When Word s predefined styles don t meet your needs, you can create new onesin several ways:
You can modify an existing style. You can redefine the style for just this document or for all documents based on this template. The formatting of any text to which you have already applied the style will be updated to reflect the new definition.
You can create a style by example. You can format text the way you want it and then create a style that reflects the look of the text.
You can define a style from scratch. You can click New Style in the Style and Formatting task pane and then use the New Style dialog box to specify the character formatting and paragraph formatting for the style.
If you want to define a style for a bulleted or numbered list, click Bullets and Numbering on the Format menu. Then click the List Styles tab, click Add, define the style, and click OK.
In this exercise, you will apply, modify, and delete a style using the Styles andFormatting task pane.
USE the FormatStyle document in the practice file folder for this topic. This practice file is locatedin the My Documents\Microsoft Press\Office 2003 SBS\ChangingText\ChangingStyle folder and can also be accessed by clicking Start/All Programs/Microsoft Press/Microsoft Office System 2003 Step by Step .
OPEN the FormatStyle document.
If necessary, change the Zoom setting to 100% , and then select the Why Compost? paragraph.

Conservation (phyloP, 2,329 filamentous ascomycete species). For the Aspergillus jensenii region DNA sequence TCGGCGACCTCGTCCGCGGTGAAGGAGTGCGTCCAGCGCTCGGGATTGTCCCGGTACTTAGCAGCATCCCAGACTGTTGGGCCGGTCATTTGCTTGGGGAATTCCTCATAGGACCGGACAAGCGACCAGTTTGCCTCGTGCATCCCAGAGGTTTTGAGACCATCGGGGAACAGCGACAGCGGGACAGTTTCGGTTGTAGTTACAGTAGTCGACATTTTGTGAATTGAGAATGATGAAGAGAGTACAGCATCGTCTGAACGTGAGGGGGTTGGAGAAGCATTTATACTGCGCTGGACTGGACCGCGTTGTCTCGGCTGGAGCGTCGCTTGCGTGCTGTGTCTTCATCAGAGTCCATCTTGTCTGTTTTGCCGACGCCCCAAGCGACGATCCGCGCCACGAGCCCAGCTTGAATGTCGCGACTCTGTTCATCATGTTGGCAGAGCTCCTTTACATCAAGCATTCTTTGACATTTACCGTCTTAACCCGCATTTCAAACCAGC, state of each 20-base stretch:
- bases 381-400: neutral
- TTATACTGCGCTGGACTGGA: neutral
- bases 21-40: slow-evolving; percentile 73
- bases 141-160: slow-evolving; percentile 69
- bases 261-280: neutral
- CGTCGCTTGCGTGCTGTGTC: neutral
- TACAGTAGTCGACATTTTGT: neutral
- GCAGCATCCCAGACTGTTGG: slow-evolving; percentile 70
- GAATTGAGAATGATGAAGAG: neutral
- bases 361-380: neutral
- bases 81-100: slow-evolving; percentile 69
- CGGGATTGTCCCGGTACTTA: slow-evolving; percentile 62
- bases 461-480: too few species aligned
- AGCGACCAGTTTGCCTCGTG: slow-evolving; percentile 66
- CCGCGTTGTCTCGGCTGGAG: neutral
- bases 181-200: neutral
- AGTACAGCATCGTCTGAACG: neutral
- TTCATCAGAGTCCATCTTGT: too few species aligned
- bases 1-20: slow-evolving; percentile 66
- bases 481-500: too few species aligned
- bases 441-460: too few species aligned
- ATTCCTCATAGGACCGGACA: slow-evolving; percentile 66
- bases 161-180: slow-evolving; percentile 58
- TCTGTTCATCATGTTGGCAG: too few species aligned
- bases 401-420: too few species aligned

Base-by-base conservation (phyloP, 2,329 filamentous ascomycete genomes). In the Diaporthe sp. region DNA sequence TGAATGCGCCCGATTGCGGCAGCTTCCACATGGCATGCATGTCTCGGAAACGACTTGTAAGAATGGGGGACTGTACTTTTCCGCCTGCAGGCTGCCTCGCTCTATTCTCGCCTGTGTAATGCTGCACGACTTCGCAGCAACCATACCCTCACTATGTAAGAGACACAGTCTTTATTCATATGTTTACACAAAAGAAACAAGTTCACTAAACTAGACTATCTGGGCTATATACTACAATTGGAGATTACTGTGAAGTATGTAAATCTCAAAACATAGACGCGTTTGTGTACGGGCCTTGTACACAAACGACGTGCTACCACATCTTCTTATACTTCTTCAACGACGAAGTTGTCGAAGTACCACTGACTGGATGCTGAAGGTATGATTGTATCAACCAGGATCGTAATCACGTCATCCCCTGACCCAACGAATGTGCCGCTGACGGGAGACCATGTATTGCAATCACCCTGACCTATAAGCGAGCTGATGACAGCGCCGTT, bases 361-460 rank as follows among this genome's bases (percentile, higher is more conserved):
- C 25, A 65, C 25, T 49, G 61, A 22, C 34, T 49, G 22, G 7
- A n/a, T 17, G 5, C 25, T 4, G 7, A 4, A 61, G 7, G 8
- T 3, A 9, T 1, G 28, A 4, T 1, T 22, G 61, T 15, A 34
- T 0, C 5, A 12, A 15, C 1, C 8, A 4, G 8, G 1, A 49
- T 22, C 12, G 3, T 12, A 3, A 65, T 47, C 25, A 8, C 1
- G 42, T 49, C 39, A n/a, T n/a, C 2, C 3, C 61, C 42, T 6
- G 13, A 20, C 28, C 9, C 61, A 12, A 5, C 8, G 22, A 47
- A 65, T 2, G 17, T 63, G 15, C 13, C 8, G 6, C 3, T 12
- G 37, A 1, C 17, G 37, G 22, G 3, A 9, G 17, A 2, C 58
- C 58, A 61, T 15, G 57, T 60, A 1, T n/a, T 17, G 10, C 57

On the Format menu, click Styles and Formatting .
The Styles and Formatting task pane appears.
In the Styles and Formatting task pane, point to the Formatting of selected text box.
A ScreenTip appears, listing the formatting of the style applied to the selected text. In this case, the style is Body Text.
Scroll down the Pick formatting to apply list, and click the Heading 2 style.
The selected text changes to reflect the formatting assigned to the Heading 2 style.
Scroll down the document, and select the What Is a Compost Pile? paragraph. Then scroll until you can see How Do You Make a Compost Pile? , hold down the [CONTROL] key, and select that paragraph. Then add the Hot or Cold? and Compost and Soil paragraphs to the selection.
In the Styles and Formatting task pane, click the Heading 2 style to apply the style to the selected paragraphs.